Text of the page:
SOUTH KOREA DOES ABOUT FACE ON US MISSILE DEFENSE SYSTEMJune 15, 2017
Mr. G.B. sent this article which appeared at our friends at Zero Hedge, and it's worth passing along, because, as I shall argue in today's high octane speculation, it appears to be part of a global pattern that is emerging:
Zero Hedge is right; this is a major blow to Washington's regional geopolitical policy:
In a stunning blow for US diplomacy in the Pacific rim region, Yonhap reported that South Korea’s newly elected president, Moon Jae-in said he has suspended the deployment of American THAAD anti-missile defense system, a major concession to China and a significant break with the United States on policy toward North Korea.
“We are not saying the two launchers and other equipment that has already been deployed should be withdrawn. But those that have yet to be deployed will have to wait,” a senior presidential office official said, according to the news agency. The remarks come as the presidential office is examining an allegation South Korea’s defense ministry may have kept the delivery of four further Thaad launchers secret in an attempt to protect the project from an environmental impact evaluation, Yonhap said.
As noted previously, the THAAD missile defense system has been controversial in South Korea where thousands have protested the deployment, while also drawing sharp criticism from China, which views the system’s radar as a threat to the regional balance of power. In response to the initial deployment, Beijing had taken retaliatory economic measures against Seoul, including curtailing the flow of Chinese tourists and punishing South Korean companies in China. The defense system officially went into operation late last month on an abandoned golf course in Seongju, 135 miles southeast of Seoul, when two of six launchers were installed. United States military officials have said that the system is already “operational and has the ability to intercept North Korean missiles.”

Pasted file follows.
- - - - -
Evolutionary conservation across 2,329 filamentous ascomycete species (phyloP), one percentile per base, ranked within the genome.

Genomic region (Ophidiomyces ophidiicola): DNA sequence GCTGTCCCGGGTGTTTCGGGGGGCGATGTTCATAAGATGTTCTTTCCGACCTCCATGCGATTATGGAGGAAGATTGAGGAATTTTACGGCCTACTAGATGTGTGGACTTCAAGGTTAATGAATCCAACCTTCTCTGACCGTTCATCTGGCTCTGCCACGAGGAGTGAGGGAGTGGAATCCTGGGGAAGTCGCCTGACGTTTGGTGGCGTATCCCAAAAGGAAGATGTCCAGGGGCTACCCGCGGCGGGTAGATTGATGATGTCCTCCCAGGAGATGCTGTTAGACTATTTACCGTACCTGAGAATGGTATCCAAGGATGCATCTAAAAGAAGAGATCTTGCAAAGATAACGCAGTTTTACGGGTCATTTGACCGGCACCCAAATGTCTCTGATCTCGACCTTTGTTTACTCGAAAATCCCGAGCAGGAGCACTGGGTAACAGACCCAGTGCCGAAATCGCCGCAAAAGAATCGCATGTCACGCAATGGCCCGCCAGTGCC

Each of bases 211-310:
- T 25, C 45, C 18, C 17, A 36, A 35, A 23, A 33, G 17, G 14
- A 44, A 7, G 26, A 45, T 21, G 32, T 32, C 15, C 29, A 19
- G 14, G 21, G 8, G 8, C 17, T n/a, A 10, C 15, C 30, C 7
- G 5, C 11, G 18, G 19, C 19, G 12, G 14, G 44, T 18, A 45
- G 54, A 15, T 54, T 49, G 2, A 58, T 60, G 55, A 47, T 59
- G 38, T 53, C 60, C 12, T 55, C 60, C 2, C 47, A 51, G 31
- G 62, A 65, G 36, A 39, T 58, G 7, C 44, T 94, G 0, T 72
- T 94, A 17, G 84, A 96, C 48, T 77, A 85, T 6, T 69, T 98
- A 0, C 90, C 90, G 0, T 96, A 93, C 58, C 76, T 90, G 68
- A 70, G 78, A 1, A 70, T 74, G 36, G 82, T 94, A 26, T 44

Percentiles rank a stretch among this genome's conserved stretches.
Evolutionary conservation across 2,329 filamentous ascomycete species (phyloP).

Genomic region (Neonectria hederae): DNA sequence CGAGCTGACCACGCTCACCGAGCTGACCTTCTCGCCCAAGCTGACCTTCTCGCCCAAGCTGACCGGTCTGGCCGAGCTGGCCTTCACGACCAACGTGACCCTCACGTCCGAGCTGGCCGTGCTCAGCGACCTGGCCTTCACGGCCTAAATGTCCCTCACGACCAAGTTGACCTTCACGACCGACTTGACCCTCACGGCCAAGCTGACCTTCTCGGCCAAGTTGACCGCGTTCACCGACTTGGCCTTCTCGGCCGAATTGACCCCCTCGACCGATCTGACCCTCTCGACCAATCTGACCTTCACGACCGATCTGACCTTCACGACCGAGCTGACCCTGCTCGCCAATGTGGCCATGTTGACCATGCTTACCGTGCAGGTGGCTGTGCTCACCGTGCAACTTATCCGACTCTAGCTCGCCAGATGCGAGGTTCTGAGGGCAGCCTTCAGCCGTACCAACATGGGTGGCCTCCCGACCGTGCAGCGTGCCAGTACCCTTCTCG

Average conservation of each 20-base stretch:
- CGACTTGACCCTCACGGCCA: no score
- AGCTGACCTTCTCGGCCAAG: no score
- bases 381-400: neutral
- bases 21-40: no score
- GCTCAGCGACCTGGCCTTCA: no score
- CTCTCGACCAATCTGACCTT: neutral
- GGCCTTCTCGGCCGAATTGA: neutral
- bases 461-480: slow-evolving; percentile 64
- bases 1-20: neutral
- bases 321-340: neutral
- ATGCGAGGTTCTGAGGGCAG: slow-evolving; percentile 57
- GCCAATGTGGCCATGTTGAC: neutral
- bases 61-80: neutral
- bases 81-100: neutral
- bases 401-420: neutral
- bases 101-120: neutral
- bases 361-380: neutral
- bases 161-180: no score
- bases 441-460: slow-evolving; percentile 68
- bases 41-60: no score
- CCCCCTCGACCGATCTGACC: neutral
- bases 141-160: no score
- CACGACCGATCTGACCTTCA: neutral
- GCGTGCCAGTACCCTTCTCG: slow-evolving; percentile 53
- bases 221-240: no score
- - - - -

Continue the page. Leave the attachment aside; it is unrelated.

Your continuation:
This move by Seoul appears to be in response to the typical Chinese pattern of diplomacy, a pattern based on offering lucrative commercial benefits to countries in return for those countries distancing themselves from Washington. It's a pattern we saw implicit in yesterday's blog about Qatar: the Chinese are offering deals to develop infrastructure and water resources to Israel and Jordan, and those two nations are listening. The USSA offers what it can: weapons. No resource development, no automobile or other manufacturing bases (except weapons, of course). In short, the pattern is clear: China is exporting stuff, developing stuff - resources, infrastructure, and so on - and the USSA is exporting war. Over the long term, which would you choose?
There is a larger pattern here, and we'll get back to that in a moment, but notice something else. While Seoul is definitely making a bit of a break with Washington over the missile defense system, it would be folly to assume the South Koreans are in a hurry to drop Washington altogether. I suspect something much more subtle is going on, and perhaps even with Washington's (and, behind the scenes, Tokyo's) blessing and connivance, for in return for this halt to the deployment of the missile defense system, China now has to deliver something more than just continuance of the commercial status quo to South Korea, namely, real and genuine moves on the part of North Korea.
In short, while Seoul may look like it has capitulated to Beijing, it could be argued that it has just served a hard volley into China's court, and put it on the spot to deliver something of substance. Mr. Xi has certainly been up to challenges like this before, but it still remains how he is going to return the serve. And he must do so, for doing nothing only plays into Washington's hands.
But back to the deeper pattern: if one looks at what has happened since the summit in Paris, and Chancellorin Merkel's response that the USA and UK are no longer reliable allies, then it would appear, that Seoul likewise might be thinking along similar lines for the long term, and has embarked, like Mr. Abe, on a careful long term readjustment of Korean diplomacy along the Abe pattern: keep the lines to Washington open, but actively engage Beijing and Moscow, and rearm ream rearm. Recall from yesterday's blog the strange water deal that is perhaps in the offing between China, Jordan, and Israel, a deal that makes one wonder if Ms. Merkel's evaluation is shared in Amman and Tel Aviv.
See you on the flip side...